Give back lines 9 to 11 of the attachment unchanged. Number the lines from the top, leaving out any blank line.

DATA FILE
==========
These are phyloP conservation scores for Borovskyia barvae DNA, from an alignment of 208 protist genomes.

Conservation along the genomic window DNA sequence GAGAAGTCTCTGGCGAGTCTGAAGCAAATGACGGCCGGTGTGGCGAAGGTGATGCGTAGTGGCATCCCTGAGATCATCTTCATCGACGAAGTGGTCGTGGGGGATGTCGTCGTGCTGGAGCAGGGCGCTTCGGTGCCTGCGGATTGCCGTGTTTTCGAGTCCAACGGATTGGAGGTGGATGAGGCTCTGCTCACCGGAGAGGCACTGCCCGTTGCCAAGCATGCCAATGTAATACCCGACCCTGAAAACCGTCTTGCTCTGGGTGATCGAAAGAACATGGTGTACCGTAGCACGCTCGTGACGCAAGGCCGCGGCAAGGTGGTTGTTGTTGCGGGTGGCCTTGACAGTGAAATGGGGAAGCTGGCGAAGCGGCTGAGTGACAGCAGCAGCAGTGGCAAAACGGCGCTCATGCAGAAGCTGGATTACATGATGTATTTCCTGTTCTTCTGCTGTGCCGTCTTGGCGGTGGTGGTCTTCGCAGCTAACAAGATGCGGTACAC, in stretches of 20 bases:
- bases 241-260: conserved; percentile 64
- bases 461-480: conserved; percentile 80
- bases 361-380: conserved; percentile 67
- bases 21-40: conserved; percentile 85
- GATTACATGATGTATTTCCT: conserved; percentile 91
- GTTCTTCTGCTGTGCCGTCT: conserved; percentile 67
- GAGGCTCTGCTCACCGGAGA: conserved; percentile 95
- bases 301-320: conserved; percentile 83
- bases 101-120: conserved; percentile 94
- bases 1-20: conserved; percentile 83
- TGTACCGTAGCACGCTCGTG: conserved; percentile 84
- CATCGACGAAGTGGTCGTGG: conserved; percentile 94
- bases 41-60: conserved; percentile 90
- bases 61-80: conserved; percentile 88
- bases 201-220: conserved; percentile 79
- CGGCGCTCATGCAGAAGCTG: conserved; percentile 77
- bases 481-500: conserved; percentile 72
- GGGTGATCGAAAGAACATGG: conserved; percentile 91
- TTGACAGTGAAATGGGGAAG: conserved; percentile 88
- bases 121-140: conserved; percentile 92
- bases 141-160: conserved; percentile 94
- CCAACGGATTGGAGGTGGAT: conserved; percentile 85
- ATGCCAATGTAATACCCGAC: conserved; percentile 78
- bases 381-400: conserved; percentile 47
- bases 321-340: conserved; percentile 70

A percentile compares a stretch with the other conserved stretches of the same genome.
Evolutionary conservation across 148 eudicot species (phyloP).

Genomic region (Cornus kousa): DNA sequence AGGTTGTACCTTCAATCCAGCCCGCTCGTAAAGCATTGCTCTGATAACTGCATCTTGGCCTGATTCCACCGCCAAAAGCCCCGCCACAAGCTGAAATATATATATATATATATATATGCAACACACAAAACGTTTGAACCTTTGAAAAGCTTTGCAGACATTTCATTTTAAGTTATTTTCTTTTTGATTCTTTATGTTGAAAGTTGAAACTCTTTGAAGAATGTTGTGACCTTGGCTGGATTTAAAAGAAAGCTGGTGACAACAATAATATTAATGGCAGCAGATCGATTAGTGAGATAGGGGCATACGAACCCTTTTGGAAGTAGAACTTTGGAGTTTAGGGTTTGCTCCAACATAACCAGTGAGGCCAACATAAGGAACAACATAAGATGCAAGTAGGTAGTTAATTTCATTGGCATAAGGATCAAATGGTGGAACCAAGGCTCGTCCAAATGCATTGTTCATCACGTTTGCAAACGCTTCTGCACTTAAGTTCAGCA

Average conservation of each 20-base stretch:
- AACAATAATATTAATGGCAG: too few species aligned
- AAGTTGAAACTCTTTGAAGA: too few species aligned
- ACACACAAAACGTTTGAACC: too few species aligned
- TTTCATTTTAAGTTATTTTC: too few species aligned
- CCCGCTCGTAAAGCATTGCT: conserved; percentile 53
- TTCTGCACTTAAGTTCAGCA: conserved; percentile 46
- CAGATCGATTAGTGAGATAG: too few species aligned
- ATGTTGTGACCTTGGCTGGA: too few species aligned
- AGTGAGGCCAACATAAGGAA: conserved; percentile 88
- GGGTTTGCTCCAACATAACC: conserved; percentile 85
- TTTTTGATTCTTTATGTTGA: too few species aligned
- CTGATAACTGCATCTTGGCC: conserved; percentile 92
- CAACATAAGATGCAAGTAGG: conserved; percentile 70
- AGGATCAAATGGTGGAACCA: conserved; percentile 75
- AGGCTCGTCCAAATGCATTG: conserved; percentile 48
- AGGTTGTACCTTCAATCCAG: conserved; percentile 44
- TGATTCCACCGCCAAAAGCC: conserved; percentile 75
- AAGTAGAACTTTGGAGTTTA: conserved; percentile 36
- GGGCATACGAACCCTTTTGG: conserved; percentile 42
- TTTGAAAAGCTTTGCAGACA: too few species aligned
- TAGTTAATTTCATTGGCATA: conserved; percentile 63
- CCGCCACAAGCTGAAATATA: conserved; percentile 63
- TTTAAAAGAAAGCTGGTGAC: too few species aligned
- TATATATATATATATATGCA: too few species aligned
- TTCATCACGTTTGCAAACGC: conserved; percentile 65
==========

- GAGGCTCTGCTCACCGGAGA: conserved; percentile 95
- bases 301-320: conserved; percentile 83
- bases 101-120: conserved; percentile 94